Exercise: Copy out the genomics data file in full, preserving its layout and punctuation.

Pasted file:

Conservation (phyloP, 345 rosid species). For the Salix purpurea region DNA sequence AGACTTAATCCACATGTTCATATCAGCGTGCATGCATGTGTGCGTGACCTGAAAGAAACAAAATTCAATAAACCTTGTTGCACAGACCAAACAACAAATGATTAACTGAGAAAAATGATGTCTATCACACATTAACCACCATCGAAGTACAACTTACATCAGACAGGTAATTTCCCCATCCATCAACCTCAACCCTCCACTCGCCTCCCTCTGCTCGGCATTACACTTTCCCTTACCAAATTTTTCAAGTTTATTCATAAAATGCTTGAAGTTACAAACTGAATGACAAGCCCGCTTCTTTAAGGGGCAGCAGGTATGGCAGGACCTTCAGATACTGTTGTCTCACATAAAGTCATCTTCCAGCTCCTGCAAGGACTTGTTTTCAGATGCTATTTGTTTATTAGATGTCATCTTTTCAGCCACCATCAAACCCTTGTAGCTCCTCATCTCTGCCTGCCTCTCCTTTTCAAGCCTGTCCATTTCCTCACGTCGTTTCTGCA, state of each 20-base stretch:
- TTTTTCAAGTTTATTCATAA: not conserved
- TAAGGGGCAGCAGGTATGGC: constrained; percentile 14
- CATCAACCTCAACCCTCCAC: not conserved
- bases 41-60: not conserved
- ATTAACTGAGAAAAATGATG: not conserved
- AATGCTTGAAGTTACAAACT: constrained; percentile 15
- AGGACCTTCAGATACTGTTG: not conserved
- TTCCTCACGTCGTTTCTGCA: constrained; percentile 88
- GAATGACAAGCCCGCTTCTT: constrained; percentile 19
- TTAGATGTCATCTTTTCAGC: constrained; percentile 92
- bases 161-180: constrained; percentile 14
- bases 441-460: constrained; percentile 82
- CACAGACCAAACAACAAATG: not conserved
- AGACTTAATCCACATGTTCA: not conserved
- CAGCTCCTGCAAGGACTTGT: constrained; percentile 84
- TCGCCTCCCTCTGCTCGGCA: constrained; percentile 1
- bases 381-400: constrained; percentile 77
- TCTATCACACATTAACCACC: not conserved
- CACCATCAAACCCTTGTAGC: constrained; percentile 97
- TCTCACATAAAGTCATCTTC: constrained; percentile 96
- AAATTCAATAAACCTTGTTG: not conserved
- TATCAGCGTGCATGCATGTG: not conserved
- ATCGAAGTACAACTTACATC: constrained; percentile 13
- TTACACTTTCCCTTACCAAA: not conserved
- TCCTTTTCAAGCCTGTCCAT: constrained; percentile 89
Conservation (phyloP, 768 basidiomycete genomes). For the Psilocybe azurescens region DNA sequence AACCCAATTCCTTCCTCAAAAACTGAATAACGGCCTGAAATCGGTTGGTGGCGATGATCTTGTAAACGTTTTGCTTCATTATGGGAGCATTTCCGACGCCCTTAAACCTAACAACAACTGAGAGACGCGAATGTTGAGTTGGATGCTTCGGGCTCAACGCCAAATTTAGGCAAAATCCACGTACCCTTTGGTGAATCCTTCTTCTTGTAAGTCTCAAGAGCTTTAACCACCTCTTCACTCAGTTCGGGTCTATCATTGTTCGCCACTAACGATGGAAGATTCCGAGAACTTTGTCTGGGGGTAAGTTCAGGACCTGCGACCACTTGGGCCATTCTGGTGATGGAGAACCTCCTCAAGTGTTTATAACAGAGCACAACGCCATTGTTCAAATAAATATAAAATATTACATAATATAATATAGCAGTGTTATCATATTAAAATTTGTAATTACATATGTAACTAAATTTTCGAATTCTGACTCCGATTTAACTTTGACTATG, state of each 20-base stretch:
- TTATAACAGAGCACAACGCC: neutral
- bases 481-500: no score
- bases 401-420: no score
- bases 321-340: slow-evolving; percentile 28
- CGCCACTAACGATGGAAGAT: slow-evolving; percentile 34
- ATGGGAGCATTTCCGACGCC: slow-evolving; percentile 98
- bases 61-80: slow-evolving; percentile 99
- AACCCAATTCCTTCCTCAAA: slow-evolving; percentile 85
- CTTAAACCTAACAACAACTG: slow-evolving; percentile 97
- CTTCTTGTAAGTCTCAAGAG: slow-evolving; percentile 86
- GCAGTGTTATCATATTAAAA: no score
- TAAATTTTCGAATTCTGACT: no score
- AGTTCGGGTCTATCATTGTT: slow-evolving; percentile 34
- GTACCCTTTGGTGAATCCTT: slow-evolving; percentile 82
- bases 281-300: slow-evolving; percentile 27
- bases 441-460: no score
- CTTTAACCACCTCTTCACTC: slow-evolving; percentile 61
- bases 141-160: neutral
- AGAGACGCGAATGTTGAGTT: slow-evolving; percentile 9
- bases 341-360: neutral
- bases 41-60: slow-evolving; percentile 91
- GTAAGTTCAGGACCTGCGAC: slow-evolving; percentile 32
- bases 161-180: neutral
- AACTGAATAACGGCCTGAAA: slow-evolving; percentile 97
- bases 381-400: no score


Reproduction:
Conservation (phyloP, 345 rosid species). For the Salix purpurea region DNA sequence AGACTTAATCCACATGTTCATATCAGCGTGCATGCATGTGTGCGTGACCTGAAAGAAACAAAATTCAATAAACCTTGTTGCACAGACCAAACAACAAATGATTAACTGAGAAAAATGATGTCTATCACACATTAACCACCATCGAAGTACAACTTACATCAGACAGGTAATTTCCCCATCCATCAACCTCAACCCTCCACTCGCCTCCCTCTGCTCGGCATTACACTTTCCCTTACCAAATTTTTCAAGTTTATTCATAAAATGCTTGAAGTTACAAACTGAATGACAAGCCCGCTTCTTTAAGGGGCAGCAGGTATGGCAGGACCTTCAGATACTGTTGTCTCACATAAAGTCATCTTCCAGCTCCTGCAAGGACTTGTTTTCAGATGCTATTTGTTTATTAGATGTCATCTTTTCAGCCACCATCAAACCCTTGTAGCTCCTCATCTCTGCCTGCCTCTCCTTTTCAAGCCTGTCCATTTCCTCACGTCGTTTCTGCA, state of each 20-base stretch:
- TTTTTCAAGTTTATTCATAA: not conserved
- TAAGGGGCAGCAGGTATGGC: constrained; percentile 14
- CATCAACCTCAACCCTCCAC: not conserved
- bases 41-60: not conserved
- ATTAACTGAGAAAAATGATG: not conserved
- AATGCTTGAAGTTACAAACT: constrained; percentile 15
- AGGACCTTCAGATACTGTTG: not conserved
- TTCCTCACGTCGTTTCTGCA: constrained; percentile 88
- GAATGACAAGCCCGCTTCTT: constrained; percentile 19
- TTAGATGTCATCTTTTCAGC: constrained; percentile 92
- bases 161-180: constrained; percentile 14
- bases 441-460: constrained; percentile 82
- CACAGACCAAACAACAAATG: not conserved
- AGACTTAATCCACATGTTCA: not conserved
- CAGCTCCTGCAAGGACTTGT: constrained; percentile 84
- TCGCCTCCCTCTGCTCGGCA: constrained; percentile 1
- bases 381-400: constrained; percentile 77
- TCTATCACACATTAACCACC: not conserved
- CACCATCAAACCCTTGTAGC: constrained; percentile 97
- TCTCACATAAAGTCATCTTC: constrained; percentile 96
- AAATTCAATAAACCTTGTTG: not conserved
- TATCAGCGTGCATGCATGTG: not conserved
- ATCGAAGTACAACTTACATC: constrained; percentile 13
- TTACACTTTCCCTTACCAAA: not conserved
- TCCTTTTCAAGCCTGTCCAT: constrained; percentile 89
Conservation (phyloP, 768 basidiomycete genomes). For the Psilocybe azurescens region DNA sequence AACCCAATTCCTTCCTCAAAAACTGAATAACGGCCTGAAATCGGTTGGTGGCGATGATCTTGTAAACGTTTTGCTTCATTATGGGAGCATTTCCGACGCCCTTAAACCTAACAACAACTGAGAGACGCGAATGTTGAGTTGGATGCTTCGGGCTCAACGCCAAATTTAGGCAAAATCCACGTACCCTTTGGTGAATCCTTCTTCTTGTAAGTCTCAAGAGCTTTAACCACCTCTTCACTCAGTTCGGGTCTATCATTGTTCGCCACTAACGATGGAAGATTCCGAGAACTTTGTCTGGGGGTAAGTTCAGGACCTGCGACCACTTGGGCCATTCTGGTGATGGAGAACCTCCTCAAGTGTTTATAACAGAGCACAACGCCATTGTTCAAATAAATATAAAATATTACATAATATAATATAGCAGTGTTATCATATTAAAATTTGTAATTACATATGTAACTAAATTTTCGAATTCTGACTCCGATTTAACTTTGACTATG, state of each 20-base stretch:
- TTATAACAGAGCACAACGCC: neutral
- bases 481-500: no score
- bases 401-420: no score
- bases 321-340: slow-evolving; percentile 28
- CGCCACTAACGATGGAAGAT: slow-evolving; percentile 34
- ATGGGAGCATTTCCGACGCC: slow-evolving; percentile 98
- bases 61-80: slow-evolving; percentile 99
- AACCCAATTCCTTCCTCAAA: slow-evolving; percentile 85
- CTTAAACCTAACAACAACTG: slow-evolving; percentile 97
- CTTCTTGTAAGTCTCAAGAG: slow-evolving; percentile 86
- GCAGTGTTATCATATTAAAA: no score
- TAAATTTTCGAATTCTGACT: no score
- AGTTCGGGTCTATCATTGTT: slow-evolving; percentile 34
- GTACCCTTTGGTGAATCCTT: slow-evolving; percentile 82
- bases 281-300: slow-evolving; percentile 27
- bases 441-460: no score
- CTTTAACCACCTCTTCACTC: slow-evolving; percentile 61
- bases 141-160: neutral
- AGAGACGCGAATGTTGAGTT: slow-evolving; percentile 9
- bases 341-360: neutral
- bases 41-60: slow-evolving; percentile 91
- GTAAGTTCAGGACCTGCGAC: slow-evolving; percentile 32
- bases 161-180: neutral
- AACTGAATAACGGCCTGAAA: slow-evolving; percentile 97
- bases 381-400: no score